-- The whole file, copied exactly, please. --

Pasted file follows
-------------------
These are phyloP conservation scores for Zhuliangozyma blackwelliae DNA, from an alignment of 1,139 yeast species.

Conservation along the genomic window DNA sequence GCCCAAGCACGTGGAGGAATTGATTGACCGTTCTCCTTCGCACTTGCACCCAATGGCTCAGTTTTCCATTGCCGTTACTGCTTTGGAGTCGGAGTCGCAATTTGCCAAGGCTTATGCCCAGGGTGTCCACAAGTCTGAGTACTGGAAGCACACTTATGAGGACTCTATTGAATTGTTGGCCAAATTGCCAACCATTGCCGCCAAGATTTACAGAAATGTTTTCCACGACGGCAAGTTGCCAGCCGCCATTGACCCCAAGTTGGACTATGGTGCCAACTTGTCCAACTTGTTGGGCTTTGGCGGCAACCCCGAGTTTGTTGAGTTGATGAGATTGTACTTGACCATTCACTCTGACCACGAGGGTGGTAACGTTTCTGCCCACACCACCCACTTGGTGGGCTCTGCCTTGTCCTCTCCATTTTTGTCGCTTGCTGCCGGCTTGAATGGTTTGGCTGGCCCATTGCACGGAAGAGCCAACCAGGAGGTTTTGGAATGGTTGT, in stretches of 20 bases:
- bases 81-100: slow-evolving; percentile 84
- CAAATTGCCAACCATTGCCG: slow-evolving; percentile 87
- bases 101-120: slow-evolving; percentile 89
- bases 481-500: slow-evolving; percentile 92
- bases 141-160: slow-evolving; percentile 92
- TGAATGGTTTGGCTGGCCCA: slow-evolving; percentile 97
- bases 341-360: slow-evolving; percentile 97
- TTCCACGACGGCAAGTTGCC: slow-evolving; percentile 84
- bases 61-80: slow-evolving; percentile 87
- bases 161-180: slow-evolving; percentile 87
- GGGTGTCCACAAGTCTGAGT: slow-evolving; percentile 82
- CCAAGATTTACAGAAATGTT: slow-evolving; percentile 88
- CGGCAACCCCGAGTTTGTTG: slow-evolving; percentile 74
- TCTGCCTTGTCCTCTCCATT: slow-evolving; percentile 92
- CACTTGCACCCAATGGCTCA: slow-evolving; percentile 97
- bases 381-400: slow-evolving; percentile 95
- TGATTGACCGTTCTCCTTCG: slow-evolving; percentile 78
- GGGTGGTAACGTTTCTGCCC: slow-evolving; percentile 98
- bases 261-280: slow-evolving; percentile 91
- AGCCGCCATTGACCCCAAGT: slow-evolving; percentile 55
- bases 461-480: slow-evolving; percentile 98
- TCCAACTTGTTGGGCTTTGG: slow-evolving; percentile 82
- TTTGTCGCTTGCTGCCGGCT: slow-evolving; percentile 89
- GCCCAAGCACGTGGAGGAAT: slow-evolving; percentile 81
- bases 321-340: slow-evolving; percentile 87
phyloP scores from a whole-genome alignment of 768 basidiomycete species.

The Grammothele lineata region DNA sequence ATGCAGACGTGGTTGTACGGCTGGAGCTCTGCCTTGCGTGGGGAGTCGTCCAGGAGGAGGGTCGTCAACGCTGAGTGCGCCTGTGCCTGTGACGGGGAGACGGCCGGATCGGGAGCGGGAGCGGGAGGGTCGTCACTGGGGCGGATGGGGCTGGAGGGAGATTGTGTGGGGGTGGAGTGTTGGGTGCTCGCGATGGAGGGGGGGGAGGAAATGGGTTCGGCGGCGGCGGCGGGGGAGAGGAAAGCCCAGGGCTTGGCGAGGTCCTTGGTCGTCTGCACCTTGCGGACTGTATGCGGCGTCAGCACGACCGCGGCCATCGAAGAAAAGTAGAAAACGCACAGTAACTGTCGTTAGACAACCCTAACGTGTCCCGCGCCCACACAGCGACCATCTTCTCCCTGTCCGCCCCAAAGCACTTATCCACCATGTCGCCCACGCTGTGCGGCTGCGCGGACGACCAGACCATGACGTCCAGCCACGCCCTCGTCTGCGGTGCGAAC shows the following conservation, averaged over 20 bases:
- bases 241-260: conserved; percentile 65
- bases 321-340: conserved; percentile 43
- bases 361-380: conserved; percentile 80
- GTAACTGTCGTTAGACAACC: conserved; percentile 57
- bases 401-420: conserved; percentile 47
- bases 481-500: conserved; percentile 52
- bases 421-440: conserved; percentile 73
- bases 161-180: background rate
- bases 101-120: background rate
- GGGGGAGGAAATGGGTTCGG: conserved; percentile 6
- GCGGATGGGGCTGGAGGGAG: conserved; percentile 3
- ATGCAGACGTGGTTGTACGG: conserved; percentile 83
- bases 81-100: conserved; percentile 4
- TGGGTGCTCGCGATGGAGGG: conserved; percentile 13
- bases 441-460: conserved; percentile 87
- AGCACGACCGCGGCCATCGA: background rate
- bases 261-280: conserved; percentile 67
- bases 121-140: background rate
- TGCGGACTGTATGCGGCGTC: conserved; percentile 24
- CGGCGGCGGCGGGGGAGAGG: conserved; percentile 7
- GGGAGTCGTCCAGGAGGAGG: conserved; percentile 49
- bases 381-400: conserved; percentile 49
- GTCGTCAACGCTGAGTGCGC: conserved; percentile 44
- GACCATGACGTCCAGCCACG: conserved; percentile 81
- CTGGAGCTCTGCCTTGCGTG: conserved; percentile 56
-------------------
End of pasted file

These are phyloP conservation scores for Zhuliangozyma blackwelliae DNA, from an alignment of 1,139 yeast species.

Conservation along the genomic window DNA sequence GCCCAAGCACGTGGAGGAATTGATTGACCGTTCTCCTTCGCACTTGCACCCAATGGCTCAGTTTTCCATTGCCGTTACTGCTTTGGAGTCGGAGTCGCAATTTGCCAAGGCTTATGCCCAGGGTGTCCACAAGTCTGAGTACTGGAAGCACACTTATGAGGACTCTATTGAATTGTTGGCCAAATTGCCAACCATTGCCGCCAAGATTTACAGAAATGTTTTCCACGACGGCAAGTTGCCAGCCGCCATTGACCCCAAGTTGGACTATGGTGCCAACTTGTCCAACTTGTTGGGCTTTGGCGGCAACCCCGAGTTTGTTGAGTTGATGAGATTGTACTTGACCATTCACTCTGACCACGAGGGTGGTAACGTTTCTGCCCACACCACCCACTTGGTGGGCTCTGCCTTGTCCTCTCCATTTTTGTCGCTTGCTGCCGGCTTGAATGGTTTGGCTGGCCCATTGCACGGAAGAGCCAACCAGGAGGTTTTGGAATGGTTGT, in stretches of 20 bases:
- bases 81-100: slow-evolving; percentile 84
- CAAATTGCCAACCATTGCCG: slow-evolving; percentile 87
- bases 101-120: slow-evolving; percentile 89
- bases 481-500: slow-evolving; percentile 92
- bases 141-160: slow-evolving; percentile 92
- TGAATGGTTTGGCTGGCCCA: slow-evolving; percentile 97
- bases 341-360: slow-evolving; percentile 97
- TTCCACGACGGCAAGTTGCC: slow-evolving; percentile 84
- bases 61-80: slow-evolving; percentile 87
- bases 161-180: slow-evolving; percentile 87
- GGGTGTCCACAAGTCTGAGT: slow-evolving; percentile 82
- CCAAGATTTACAGAAATGTT: slow-evolving; percentile 88
- CGGCAACCCCGAGTTTGTTG: slow-evolving; percentile 74
- TCTGCCTTGTCCTCTCCATT: slow-evolving; percentile 92
- CACTTGCACCCAATGGCTCA: slow-evolving; percentile 97
- bases 381-400: slow-evolving; percentile 95
- TGATTGACCGTTCTCCTTCG: slow-evolving; percentile 78
- GGGTGGTAACGTTTCTGCCC: slow-evolving; percentile 98
- bases 261-280: slow-evolving; percentile 91
- AGCCGCCATTGACCCCAAGT: slow-evolving; percentile 55
- bases 461-480: slow-evolving; percentile 98
- TCCAACTTGTTGGGCTTTGG: slow-evolving; percentile 82
- TTTGTCGCTTGCTGCCGGCT: slow-evolving; percentile 89
- GCCCAAGCACGTGGAGGAAT: slow-evolving; percentile 81
- bases 321-340: slow-evolving; percentile 87
phyloP scores from a whole-genome alignment of 768 basidiomycete species.

The Grammothele lineata region DNA sequence ATGCAGACGTGGTTGTACGGCTGGAGCTCTGCCTTGCGTGGGGAGTCGTCCAGGAGGAGGGTCGTCAACGCTGAGTGCGCCTGTGCCTGTGACGGGGAGACGGCCGGATCGGGAGCGGGAGCGGGAGGGTCGTCACTGGGGCGGATGGGGCTGGAGGGAGATTGTGTGGGGGTGGAGTGTTGGGTGCTCGCGATGGAGGGGGGGGAGGAAATGGGTTCGGCGGCGGCGGCGGGGGAGAGGAAAGCCCAGGGCTTGGCGAGGTCCTTGGTCGTCTGCACCTTGCGGACTGTATGCGGCGTCAGCACGACCGCGGCCATCGAAGAAAAGTAGAAAACGCACAGTAACTGTCGTTAGACAACCCTAACGTGTCCCGCGCCCACACAGCGACCATCTTCTCCCTGTCCGCCCCAAAGCACTTATCCACCATGTCGCCCACGCTGTGCGGCTGCGCGGACGACCAGACCATGACGTCCAGCCACGCCCTCGTCTGCGGTGCGAAC shows the following conservation, averaged over 20 bases:
- bases 241-260: conserved; percentile 65
- bases 321-340: conserved; percentile 43
- bases 361-380: conserved; percentile 80
- GTAACTGTCGTTAGACAACC: conserved; percentile 57
- bases 401-420: conserved; percentile 47
- bases 481-500: conserved; percentile 52
- bases 421-440: conserved; percentile 73
- bases 161-180: background rate
- bases 101-120: background rate
- GGGGGAGGAAATGGGTTCGG: conserved; percentile 6
- GCGGATGGGGCTGGAGGGAG: conserved; percentile 3
- ATGCAGACGTGGTTGTACGG: conserved; percentile 83
- bases 81-100: conserved; percentile 4
- TGGGTGCTCGCGATGGAGGG: conserved; percentile 13
- bases 441-460: conserved; percentile 87
- AGCACGACCGCGGCCATCGA: background rate
- bases 261-280: conserved; percentile 67
- bases 121-140: background rate
- TGCGGACTGTATGCGGCGTC: conserved; percentile 24
- CGGCGGCGGCGGGGGAGAGG: conserved; percentile 7
- GGGAGTCGTCCAGGAGGAGG: conserved; percentile 49
- bases 381-400: conserved; percentile 49
- GTCGTCAACGCTGAGTGCGC: conserved; percentile 44
- GACCATGACGTCCAGCCACG: conserved; percentile 81
- CTGGAGCTCTGCCTTGCGTG: conserved; percentile 56